What My Teachers Were Saying About Me

teachers saying

I wonder what my teachers were saying about me and my friends when we were in middle school. I wonder this because I am a teacher. Because of this, I am privy to conversations that take place in staffrooms amongst educators. Boy, do they be talking talking. It isn’t an everyday thing, but every now and then, when I hear it, it makes me wonder what my teachers were saying about me.

Mashon is gonna’ end up in jail. Kid just doesn’t know how to get out of his own way.” So, as educators, are we just going to sit around until time rings our predictions true or false? “Sharrita is going to end up pregnant by 16, watch.” Damn, would you talk about your own daughter, sister, or niece like that? And if you thought so, would you sit by? Part of my reflection process occurs in the confinements that only teachers are allowed access to––the lunchrooms, staffrooms, places inside schools before the morning bell rings or long after home time. In these spaces, I hear some things that make me question the character of those who chose the profession of public service through educating youth.

 

Maybe it is because I walk the hallways I once strolled some twenty years ago that I feel a closer connection to the students. Perhaps it is because I know all the apartment building addresses and stores around the neighbourhood that my conversations with students are a little more personable than the next teacher. I don’t know the reason for internalizing the heat I feel when I hear other teachers speak despairingly about current students they teach on a daily basis.

But I know I am gonna’ pop off at the mouth one day, and it won’t be nice. It’ll probably go a little something like this.

 

How can you talk empathy, kindness, service, love and anti-whatever out one side of your mouth in front of your students and utter negativity out the other side when speaking with colleagues? Do you not realize the salt you are throwing into the atmosphere––an atmosphere that must be adversarial to just that? This dialogue, even in a joking manner, harms not only the teachers around you who are listening to you but the students who can innately pick up on your insensitivity to their futures. Keep that energy to yourself, because many of us are trying to unburden these children with your status quo, unsanctioned condemnation.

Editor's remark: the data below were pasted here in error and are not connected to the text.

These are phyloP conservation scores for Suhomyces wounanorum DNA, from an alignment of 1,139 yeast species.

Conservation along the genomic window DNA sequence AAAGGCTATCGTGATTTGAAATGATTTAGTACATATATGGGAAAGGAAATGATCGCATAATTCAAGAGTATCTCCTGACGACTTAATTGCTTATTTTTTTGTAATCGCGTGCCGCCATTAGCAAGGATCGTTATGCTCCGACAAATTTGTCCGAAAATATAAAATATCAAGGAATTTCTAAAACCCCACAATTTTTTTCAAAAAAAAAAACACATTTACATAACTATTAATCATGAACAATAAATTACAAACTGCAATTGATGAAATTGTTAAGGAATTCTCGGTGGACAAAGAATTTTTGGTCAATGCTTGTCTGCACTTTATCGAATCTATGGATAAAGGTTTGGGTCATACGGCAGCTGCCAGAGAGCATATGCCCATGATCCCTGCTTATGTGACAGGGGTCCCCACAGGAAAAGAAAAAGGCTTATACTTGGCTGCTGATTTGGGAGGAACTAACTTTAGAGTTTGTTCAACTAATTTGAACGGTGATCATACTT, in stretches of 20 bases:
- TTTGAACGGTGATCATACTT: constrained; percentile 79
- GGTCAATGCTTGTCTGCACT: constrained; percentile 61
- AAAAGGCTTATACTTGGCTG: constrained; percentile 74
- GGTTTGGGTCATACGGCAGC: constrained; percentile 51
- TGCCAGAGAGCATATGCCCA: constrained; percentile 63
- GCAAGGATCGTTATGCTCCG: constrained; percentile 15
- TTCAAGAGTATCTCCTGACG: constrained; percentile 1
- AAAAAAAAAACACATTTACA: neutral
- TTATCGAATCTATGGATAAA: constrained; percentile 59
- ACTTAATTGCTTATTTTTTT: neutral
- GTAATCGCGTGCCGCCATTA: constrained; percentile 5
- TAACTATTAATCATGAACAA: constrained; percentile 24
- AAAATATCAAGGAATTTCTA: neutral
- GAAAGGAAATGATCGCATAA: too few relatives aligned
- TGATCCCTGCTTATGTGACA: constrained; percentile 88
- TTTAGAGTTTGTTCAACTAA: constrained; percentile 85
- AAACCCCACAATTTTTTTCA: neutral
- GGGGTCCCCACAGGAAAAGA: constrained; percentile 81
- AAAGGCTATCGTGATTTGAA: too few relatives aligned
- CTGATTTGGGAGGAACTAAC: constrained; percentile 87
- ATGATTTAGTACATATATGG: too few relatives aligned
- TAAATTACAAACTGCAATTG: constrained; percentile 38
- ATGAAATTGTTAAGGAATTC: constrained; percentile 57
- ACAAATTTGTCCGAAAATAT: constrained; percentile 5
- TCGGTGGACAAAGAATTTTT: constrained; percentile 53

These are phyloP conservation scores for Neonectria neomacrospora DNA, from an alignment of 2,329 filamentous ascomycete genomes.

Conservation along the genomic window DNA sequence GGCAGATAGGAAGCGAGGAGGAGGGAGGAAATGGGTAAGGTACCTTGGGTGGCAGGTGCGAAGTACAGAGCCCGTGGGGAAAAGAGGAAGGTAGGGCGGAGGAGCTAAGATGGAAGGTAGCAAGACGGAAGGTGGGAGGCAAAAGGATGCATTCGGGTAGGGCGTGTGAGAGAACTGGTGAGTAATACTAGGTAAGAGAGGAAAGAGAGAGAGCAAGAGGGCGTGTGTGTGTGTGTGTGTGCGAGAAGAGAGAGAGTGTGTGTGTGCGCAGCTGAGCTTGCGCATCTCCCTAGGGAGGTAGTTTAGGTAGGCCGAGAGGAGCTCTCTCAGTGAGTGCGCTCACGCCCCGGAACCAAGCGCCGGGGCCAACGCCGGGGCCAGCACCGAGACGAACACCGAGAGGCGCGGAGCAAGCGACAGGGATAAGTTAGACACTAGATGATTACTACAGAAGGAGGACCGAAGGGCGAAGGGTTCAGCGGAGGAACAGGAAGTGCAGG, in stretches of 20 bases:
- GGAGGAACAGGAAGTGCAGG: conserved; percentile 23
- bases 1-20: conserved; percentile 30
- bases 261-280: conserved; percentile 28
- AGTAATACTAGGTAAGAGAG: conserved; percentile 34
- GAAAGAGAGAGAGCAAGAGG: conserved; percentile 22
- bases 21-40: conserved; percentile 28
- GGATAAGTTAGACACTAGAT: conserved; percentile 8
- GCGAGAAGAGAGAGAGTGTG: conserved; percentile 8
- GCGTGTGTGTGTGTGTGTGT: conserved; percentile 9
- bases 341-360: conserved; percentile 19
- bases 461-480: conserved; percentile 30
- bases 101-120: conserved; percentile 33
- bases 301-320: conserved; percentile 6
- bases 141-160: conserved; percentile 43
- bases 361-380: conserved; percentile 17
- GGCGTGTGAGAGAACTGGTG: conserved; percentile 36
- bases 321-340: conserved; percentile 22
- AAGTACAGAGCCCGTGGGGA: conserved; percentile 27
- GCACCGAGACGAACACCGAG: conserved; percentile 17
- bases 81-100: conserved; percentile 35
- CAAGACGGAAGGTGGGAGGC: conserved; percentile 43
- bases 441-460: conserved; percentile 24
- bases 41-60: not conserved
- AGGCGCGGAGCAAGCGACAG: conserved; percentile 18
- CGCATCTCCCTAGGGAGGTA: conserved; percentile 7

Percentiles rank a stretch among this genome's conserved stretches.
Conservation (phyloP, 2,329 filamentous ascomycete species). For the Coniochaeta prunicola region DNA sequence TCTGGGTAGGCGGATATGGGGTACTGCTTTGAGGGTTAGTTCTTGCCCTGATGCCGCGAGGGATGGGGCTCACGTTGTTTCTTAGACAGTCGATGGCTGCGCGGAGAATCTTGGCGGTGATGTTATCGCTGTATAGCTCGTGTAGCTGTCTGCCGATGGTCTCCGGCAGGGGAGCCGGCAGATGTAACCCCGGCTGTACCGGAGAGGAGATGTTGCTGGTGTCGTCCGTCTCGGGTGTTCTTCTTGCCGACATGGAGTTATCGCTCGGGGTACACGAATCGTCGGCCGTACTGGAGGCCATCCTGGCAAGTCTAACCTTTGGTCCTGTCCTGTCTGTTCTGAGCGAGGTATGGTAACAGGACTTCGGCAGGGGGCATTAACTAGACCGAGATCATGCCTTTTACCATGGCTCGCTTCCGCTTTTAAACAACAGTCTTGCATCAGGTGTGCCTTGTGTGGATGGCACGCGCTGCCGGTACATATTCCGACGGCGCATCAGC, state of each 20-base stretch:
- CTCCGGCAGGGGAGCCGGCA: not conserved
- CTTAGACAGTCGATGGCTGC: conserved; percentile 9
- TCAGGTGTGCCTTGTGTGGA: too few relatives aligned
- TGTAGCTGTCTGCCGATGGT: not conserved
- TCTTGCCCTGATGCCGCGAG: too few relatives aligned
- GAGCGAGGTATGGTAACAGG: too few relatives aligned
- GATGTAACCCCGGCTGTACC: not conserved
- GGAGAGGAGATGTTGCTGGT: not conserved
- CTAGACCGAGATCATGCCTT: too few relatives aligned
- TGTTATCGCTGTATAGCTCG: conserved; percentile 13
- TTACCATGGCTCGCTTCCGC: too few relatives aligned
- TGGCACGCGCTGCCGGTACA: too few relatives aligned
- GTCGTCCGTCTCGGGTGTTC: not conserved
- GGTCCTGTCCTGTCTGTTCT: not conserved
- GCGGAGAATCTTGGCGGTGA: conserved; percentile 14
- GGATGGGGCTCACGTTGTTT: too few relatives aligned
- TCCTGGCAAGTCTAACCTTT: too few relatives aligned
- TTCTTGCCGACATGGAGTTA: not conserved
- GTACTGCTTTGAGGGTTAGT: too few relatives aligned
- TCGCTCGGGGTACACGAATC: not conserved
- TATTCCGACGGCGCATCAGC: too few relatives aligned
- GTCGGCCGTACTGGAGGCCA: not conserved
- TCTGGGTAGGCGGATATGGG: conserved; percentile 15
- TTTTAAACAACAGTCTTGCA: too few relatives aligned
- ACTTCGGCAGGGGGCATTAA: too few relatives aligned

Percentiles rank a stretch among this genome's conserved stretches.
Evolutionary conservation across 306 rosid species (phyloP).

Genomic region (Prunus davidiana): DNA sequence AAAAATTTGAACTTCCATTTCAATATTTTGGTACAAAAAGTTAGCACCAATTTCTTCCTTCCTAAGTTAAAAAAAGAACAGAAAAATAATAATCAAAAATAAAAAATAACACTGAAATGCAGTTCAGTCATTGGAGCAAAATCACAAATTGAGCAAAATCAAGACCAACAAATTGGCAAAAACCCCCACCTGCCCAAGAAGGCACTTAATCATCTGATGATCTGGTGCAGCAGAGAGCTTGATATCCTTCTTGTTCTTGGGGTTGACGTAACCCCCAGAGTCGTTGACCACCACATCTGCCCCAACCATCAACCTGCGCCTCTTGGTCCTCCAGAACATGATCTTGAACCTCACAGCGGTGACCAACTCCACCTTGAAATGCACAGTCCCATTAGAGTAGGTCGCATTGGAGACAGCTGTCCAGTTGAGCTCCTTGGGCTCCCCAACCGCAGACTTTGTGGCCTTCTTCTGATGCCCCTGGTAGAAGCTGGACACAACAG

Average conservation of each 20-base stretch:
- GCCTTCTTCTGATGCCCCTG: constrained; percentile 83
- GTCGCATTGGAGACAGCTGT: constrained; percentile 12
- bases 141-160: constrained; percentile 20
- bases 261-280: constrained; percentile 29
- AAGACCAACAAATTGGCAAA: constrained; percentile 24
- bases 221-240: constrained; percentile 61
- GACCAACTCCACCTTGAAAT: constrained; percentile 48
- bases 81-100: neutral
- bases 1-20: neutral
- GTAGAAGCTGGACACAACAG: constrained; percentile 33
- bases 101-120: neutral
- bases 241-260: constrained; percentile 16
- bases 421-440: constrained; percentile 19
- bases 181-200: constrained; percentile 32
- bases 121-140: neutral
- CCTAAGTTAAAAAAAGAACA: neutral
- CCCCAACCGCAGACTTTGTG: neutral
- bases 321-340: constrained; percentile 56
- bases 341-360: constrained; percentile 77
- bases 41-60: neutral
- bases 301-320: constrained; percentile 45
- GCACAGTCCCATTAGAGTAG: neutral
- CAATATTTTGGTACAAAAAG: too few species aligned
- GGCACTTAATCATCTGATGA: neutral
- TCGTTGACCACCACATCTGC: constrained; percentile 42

I contend that most teachers want the best for the students they teach. I sometimes have trouble with the methods in which they go about attaining this goal. Especially when it comes in the form of vocalizing their disdain for particular students in the staffroom. I know we all have tough days and, at certain times, particular students grind our gears. But there is a level of professionalism that all teachers must strive towards, no matter tenure nor circumstance. We have all slipped in this regard. But many slip into making this occasional venting practice a venerable habit. And then they wonder why the kids don’t like them. And they get mad at that. And it snowballs. And who loses when this happens?

 

Everyone.

 

Well not everyone. These teachers are still paid the same and still come to work doing their job in whatever manner they please. But, the students––they experience internal scars that often last well longer than a school year or even a scholastic career. So please, don’t talk that noise around me, keep that energy to yourself.

 

 

 

 

 

 

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Matthew R. Morris

Educator, Speaker, Writer

Matthew R. Morris is a writer, speaker, and elementary educator in Toronto. He has an M.A. in Social Justice Education from OISE at the University of Toronto and is the author of the forthcoming book, Black Boys Like Me. 

Matthew R. Morris

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